Engstrom, Reviews Editor
Overview: Even though we have reviewed several G3 and G4
upgrade cards from PowerLogix in recent months, I am still
thrown off by their small size. Wrapped up in their static
bag it is easy to mistake them for ZIF upgrades cards. In
this latest review, we look at the PowerForce G3/300 and PowerForce
G3/500 upgrade cards for PCI based Macs and clones.
Installation: The only drawback to the compact design is
that it doesn't provide a lot of operating room during the
install process. This became an issue when installing the
G3/300 which refused to seat properly at first. After exerting
a fair amount of force it finally appeared to be seated all
the way. Attempting to boot the 9500 proved this was not the
case. No startup chime or video. Removing the card was even
more problematic as there is no free space on the card for
handling. The replacement card PowerLogix provided seated
without a problem as did the G3/500. A small extension bar,
however, would make both installation and removal less awkward.
PowerLogix provides a CD with the needed drivers and an "emergency"
boot floppy. Also provided on the CD is a full copy of Linux
PPC in case you want to explore this OS which is growing in
popularity. The "Cache Profiler" control panel includes
support for Linux if you opted to install it as well as the
usual array of feedback and configuration options.
The manual includes clear instructions for all of the supported
machines. Eight dip switches on the card allows you to adjust
the the card's speed. The switches are strategically located
so they can be reached and adjusted without removing the card
from the processor slot. This is especially helpful if you
plan on playing with different settings to push the card's
Performance/Stability: The replacement G3/300 installed and
ran without a hitch, even when overclocked to 350MHz. I ran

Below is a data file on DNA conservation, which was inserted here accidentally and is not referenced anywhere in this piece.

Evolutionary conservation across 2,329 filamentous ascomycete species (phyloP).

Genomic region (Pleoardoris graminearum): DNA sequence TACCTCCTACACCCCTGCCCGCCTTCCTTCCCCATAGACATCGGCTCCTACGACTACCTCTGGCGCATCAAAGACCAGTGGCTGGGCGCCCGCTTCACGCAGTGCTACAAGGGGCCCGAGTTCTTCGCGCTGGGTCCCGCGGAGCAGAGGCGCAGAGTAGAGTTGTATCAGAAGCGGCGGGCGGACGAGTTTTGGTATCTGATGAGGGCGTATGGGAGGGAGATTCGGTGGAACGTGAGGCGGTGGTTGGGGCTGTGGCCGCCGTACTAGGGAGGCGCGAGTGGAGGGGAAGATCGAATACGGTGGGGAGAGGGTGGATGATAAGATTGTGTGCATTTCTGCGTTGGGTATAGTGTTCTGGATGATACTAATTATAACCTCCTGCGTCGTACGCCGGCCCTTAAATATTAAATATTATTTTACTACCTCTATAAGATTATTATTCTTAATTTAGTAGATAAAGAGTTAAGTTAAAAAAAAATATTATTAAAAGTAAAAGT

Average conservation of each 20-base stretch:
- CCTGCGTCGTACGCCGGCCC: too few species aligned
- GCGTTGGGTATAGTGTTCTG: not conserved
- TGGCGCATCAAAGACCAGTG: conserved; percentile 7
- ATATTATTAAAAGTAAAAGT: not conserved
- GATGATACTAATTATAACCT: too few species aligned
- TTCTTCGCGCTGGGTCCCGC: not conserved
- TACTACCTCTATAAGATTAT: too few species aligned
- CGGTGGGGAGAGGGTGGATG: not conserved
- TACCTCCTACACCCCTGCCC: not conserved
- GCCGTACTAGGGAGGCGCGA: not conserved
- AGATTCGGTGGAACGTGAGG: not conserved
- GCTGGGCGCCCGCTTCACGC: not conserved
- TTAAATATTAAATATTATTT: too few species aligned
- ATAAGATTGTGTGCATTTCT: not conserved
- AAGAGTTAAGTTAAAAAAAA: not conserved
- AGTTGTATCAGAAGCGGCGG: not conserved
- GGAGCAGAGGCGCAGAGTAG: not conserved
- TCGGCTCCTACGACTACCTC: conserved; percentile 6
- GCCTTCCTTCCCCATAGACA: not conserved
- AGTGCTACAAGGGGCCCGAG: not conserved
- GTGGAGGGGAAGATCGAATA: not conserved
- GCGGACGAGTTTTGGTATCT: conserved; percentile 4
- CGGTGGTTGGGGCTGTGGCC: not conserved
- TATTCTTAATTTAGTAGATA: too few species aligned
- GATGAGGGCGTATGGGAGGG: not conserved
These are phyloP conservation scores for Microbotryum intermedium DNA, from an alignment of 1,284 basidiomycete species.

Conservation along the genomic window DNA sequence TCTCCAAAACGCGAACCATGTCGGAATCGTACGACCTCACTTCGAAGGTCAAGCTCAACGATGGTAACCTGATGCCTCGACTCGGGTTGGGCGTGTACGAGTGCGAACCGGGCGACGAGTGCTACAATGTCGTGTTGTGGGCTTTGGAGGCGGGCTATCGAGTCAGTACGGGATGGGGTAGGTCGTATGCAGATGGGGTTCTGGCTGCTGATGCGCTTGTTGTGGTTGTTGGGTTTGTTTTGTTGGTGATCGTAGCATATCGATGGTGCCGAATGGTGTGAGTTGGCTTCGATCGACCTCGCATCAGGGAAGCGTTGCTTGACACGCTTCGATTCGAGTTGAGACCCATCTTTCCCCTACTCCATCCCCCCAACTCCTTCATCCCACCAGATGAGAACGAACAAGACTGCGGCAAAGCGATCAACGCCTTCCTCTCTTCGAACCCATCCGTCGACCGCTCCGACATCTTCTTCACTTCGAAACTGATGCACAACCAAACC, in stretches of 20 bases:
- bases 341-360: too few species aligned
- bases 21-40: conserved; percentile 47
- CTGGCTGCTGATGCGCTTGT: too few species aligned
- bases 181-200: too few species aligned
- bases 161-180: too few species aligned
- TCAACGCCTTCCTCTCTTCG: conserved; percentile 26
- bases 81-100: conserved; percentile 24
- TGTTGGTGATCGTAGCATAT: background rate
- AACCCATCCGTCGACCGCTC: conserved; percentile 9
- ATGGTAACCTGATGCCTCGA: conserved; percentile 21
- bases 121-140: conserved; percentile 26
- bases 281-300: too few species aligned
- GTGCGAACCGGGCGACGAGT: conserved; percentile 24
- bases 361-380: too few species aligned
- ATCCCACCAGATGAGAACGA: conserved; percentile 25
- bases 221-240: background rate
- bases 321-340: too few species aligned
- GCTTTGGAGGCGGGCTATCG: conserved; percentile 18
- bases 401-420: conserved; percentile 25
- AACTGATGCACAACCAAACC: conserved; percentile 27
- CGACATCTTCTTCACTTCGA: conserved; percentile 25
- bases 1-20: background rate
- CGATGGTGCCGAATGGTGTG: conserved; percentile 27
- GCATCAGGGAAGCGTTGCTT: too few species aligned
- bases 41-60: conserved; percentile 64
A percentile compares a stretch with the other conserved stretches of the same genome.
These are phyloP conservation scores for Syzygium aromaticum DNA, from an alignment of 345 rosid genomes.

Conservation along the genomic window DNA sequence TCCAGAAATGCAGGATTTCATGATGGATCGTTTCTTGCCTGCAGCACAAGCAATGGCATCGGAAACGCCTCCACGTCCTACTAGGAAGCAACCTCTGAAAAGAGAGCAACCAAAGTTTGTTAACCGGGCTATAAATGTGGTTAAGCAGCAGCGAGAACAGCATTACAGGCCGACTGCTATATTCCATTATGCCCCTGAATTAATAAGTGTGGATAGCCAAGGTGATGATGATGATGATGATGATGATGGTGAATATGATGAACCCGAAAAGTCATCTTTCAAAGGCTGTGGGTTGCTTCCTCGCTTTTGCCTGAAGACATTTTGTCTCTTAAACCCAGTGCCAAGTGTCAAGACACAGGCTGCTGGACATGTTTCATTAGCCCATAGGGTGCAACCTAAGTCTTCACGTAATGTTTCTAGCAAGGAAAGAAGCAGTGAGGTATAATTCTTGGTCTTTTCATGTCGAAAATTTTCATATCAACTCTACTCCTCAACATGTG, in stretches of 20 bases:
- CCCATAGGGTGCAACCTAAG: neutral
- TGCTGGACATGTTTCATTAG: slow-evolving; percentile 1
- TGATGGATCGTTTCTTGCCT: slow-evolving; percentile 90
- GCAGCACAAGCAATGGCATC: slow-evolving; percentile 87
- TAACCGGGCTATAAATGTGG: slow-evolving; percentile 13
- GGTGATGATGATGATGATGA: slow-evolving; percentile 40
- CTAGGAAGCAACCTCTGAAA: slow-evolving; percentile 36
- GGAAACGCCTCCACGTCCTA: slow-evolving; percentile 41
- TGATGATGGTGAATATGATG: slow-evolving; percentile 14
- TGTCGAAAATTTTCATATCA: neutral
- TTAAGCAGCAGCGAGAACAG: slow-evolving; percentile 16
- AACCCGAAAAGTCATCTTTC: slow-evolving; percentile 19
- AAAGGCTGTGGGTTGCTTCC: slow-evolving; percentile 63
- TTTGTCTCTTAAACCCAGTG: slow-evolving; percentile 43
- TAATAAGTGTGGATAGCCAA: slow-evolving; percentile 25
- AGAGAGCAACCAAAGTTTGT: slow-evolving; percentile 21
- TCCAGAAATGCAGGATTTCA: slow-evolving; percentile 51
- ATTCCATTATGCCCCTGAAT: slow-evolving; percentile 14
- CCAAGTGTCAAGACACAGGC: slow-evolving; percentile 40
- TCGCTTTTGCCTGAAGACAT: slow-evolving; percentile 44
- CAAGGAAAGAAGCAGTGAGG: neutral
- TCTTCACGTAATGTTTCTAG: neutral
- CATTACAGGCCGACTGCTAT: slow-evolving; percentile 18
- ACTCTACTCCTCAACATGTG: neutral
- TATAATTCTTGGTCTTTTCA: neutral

into an interesting problem when testing the G3/500. The 9500
would freeze when trying to load the PowerLogix extension.
Booting with extensions (and hence the backside cache) disabled
worked fine. It turns out the control panel was still set
at the 2:1 (250MHz) ratio used for the G3/300 tests. The G3/500
only supports a 5:2 (200MHz) cache ratio. Setting the card
to this ratio proved difficult however, as the adjustment
made via the control panel constantly reverted to 2:1 on reboot.
Zapping the PRAM (and NVRAM) eventually did the trick. After
their initial glitches, both cards proved stable through our
suite of tests which includes several reboots. The cards'
performance varied depending on the task performed. The G3/500
yielded the best performance, of course, with some of our
real world tasks completing in 1/3 the time of the stock 9500.
The G3/300 managed to complete some tasks about twice as fast
as the 9500. The G3/500's performance is hampered somewhat
by its slower 5:2 backside cache ratio, evident in the MacBench
Test Machine Configuration
Our test machine was a 9500/200 with 96MB RAM and OS 9 installed.
We tested with an extension set comprised of all OS extensions
plus those installed by PowerLogix. For the MacBench tests
virtual memory was turned off and disk cache was set to 512k.
These settings are consistent with those used on the MacBench
base reference machine, a beige G3/300. For the real world
tests we turned virtual memory on and set it to 97MB. We have
included scores from past and upcoming card reviews to provide
some additional context for the G3/500 card.
MacBench 5.0 Scores
MacBench 5.0 is a subsystem-level benchmark that measures
the performance of a Mac's processor, disk, and graphics subsystems
to name a few. MacBench normalizes all scores relative to
the base machine, a Power Macintosh G3/300. The base machine
receives a score of 1000. For all MacBench tests, higher numbers
mean better performance. For more detailed information on
MacBench click here.
"Real World" Tests
(Shorter bars are better)
Time to Scroll a 574 page AppleWorks document
from top to bottom. (Percentage)
Using the same document as above we did a search/replace
command to replace the word "the" with the word
"macbench," over 12,900 occurrences total! (Percentage)
Photoshop 5.5 "Real World" Test
As these are the first cards we have tested using Photoshop
5.5, we ran the tests on our stock 9500 once again to establish
a new baseline. This yielded some surprising results. Several
filter operations have been noticeably sped up. To give you
an idea of the differences, we have included both 4.0 and
5.5 scores below. The PowerLogix cards were only tested under
5.5. All scores are relative to the stock 9500 running Photoshop
5.5 which was assigned a score of 100. Lower numbers and shorter
bars are better.
Render Boy 2.2.0
Time to render "Pool Table" example
SoundJam MP3 Encode
Time to encode a CD track 4 minutes 26 seconds
Variable/Fixed Clock Rate
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